On Sunday my family and I visited Seoul Grand Park, a large family fun center in suburban Seoul. It is one of three major attractions in the Yangjae area. The Racetrack, which was crowded with would-be horse racing fans, lies nearby. The Museum of Contemporary Art is adjacent to the park. Inside the park lie two major attractions, Seoul Land, an amusement park, and the Seoul Grand Park Zoo, the largest zoo in Korea. My wife and I considered visiting the park many a time, but we never had the opportunity until yesterday. Other activities took precedence. We thought the park was far from home, but it turned out to be an easy 15-minute drive from our home (in good traffic). We may visit more often now that we know how proximate the park is and how little admission tickets cost. 5,500 Korean won admits you to the zoo and lets you ride on the tram and shuttle train that traverse the park.
Seoul Grand Park is a very long park with a vertical component. I estimated that the entire area is about three-to-four square miles, and from the entrance to the back of the park, there is a vertical rise of about 750 feet. While not a difficult hike, it is definitely not an easy walk for a family with small children. The park surrounds a small, scenic lake. The roadway from the park entrance complex winds around both sides of the lake and subdivide into the amusement park to the north and the zoo to the northwest.
We took the shuttle train up to the zoo and disembarked. We were immediately met at the zoo entrance by a scuplture garden filled with statues of animals made with recycled materials. I really enjoyed the zebra sculpture made from recycled computer keyboards. We wandered further and showed our son some of the animals he loves to play with as toys. The cast of the movie "Madagascar," including Alex the Lion, Marty the Zebra, Gloria the Hippo, and Melman the Giraffe, were all in the house. My son had a great time viewing the animals. The zoo itself is seems to be about as big as the San Diego Zoo, bar none the best zoo in the world, but the Seoul Grand Park Zoo is but a shadow of its San Diego counterpart. I’m not sure the animals receive proper care. I especially took pity on the hippopotamus. It lay inside a dirty building in a dirty pen with all sorts of fruit scraps scattered around the pen. The water was very dirty. Perhaps some zoos appear cleaner than they really are, but I’m positive that the hippos at the San Diego Zoo receive better treatment than they do at Seoul Grand Park. I also didn’t like the fact that some visitors threw food to the animals. Some of the bears and monkeys begged for food. It’s very unhealty when visitors start loading the animals up on the junk food they buy from vendors.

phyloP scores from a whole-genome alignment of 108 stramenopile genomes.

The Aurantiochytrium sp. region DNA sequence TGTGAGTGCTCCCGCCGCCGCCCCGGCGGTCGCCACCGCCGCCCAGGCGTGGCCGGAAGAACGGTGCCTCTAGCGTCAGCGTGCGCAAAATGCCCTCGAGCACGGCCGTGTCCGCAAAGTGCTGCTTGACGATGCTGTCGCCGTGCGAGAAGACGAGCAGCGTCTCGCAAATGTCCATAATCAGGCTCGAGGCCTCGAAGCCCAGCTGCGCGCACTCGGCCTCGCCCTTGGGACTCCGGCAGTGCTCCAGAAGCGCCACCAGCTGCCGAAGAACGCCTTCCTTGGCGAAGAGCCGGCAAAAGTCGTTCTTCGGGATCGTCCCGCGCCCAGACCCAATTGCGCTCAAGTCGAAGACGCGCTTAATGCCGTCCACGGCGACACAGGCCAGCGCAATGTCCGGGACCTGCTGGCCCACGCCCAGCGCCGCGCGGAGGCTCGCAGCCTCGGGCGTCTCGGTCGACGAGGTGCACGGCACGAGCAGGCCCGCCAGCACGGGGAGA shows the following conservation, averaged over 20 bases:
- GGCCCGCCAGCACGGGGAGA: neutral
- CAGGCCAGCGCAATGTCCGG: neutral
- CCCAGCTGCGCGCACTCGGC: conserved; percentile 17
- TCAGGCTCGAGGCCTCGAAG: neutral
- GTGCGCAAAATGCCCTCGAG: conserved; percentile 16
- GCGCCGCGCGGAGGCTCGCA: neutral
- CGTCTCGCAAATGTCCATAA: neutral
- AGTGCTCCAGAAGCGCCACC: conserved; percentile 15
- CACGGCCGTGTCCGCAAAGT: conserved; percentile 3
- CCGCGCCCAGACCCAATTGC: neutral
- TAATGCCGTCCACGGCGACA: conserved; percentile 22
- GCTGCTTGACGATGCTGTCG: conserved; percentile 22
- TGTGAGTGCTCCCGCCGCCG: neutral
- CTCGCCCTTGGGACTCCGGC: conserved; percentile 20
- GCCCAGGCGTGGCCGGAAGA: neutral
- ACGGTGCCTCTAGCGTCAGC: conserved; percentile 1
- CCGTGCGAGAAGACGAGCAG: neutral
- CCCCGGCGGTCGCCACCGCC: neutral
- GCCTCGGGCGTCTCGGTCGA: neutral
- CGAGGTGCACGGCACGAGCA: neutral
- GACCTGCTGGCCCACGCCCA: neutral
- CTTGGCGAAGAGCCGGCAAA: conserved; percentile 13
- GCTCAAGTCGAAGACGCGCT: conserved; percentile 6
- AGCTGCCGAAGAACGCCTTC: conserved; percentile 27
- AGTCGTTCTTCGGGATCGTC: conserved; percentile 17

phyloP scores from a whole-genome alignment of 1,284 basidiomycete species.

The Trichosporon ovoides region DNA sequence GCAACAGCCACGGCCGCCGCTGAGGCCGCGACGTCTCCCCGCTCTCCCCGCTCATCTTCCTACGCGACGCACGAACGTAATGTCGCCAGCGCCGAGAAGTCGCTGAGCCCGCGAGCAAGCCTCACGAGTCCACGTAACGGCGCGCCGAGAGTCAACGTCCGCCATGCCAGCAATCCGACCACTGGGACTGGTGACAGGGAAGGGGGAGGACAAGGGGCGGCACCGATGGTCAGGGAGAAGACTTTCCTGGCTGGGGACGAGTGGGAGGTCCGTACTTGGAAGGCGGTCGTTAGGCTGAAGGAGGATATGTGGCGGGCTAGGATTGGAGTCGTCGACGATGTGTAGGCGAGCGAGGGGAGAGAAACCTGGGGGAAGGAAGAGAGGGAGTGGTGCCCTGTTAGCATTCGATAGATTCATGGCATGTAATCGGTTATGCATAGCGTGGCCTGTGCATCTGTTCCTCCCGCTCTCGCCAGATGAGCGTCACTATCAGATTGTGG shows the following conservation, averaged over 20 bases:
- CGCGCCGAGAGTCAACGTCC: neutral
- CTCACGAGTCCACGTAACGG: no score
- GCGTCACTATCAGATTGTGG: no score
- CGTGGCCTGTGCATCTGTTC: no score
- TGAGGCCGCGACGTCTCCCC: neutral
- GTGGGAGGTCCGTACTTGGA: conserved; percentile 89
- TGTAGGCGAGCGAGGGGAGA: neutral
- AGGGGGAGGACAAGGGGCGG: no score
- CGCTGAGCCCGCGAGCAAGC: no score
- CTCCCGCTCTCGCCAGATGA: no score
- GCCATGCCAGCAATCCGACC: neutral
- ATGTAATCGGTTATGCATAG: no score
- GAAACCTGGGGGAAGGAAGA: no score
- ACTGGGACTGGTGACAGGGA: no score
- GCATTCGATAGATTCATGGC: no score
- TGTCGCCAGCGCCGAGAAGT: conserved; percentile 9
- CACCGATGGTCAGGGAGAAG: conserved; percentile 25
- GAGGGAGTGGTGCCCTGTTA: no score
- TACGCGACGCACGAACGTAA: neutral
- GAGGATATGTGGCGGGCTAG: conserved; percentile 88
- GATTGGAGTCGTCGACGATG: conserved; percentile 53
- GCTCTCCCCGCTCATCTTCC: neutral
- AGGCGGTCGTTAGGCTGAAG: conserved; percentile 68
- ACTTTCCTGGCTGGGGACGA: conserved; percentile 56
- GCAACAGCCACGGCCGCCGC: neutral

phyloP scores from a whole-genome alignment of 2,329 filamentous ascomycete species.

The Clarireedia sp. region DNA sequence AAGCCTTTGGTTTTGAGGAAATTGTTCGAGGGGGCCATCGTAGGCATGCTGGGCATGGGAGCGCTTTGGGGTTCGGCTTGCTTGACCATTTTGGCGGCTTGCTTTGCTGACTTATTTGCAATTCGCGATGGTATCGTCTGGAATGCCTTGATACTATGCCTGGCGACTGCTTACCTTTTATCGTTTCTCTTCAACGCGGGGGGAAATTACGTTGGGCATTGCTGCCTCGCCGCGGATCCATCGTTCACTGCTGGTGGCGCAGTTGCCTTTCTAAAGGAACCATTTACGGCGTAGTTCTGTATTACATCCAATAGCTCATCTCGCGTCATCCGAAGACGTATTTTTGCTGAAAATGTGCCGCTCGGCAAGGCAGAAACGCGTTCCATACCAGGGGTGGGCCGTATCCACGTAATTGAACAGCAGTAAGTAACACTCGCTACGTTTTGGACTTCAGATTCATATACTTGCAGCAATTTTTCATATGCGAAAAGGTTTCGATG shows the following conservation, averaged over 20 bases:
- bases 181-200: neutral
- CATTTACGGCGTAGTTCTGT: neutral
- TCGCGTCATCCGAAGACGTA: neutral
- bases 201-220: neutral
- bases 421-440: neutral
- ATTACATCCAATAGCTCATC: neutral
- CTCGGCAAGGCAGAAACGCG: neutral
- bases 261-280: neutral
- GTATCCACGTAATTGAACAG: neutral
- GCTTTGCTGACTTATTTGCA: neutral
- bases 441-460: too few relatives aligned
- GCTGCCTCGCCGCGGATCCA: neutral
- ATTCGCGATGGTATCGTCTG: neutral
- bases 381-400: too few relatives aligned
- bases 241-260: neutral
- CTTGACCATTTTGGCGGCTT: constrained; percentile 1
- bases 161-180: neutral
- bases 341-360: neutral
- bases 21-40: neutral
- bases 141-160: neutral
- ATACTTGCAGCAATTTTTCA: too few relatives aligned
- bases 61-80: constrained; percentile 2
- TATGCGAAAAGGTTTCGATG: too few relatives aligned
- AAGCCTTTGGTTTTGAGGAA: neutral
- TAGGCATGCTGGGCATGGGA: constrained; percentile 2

For the Shutterbugs: I posted some new photos of Seoul Grand Park for your viewing pleasure. Note the map of the park in the first photo. It gives you a geographic sense of the size and layout of the park. I also tried to sneak some action shots of vendors selling their wares at the park entrance. Vendors such as these are very industrious throughout Korea.
One thing you may discover if you scroll through the photo albums is the change of seasons in Korea. Korea is very beautiful spring through fall, luscious green from the monsoon rains, but during the winter when the trees are bare, the landscape can appear dingy brown when no there’s no snow. Seoul Grand Park isn’t as beautiful this time of year as I’m sure it is during the summer and fall.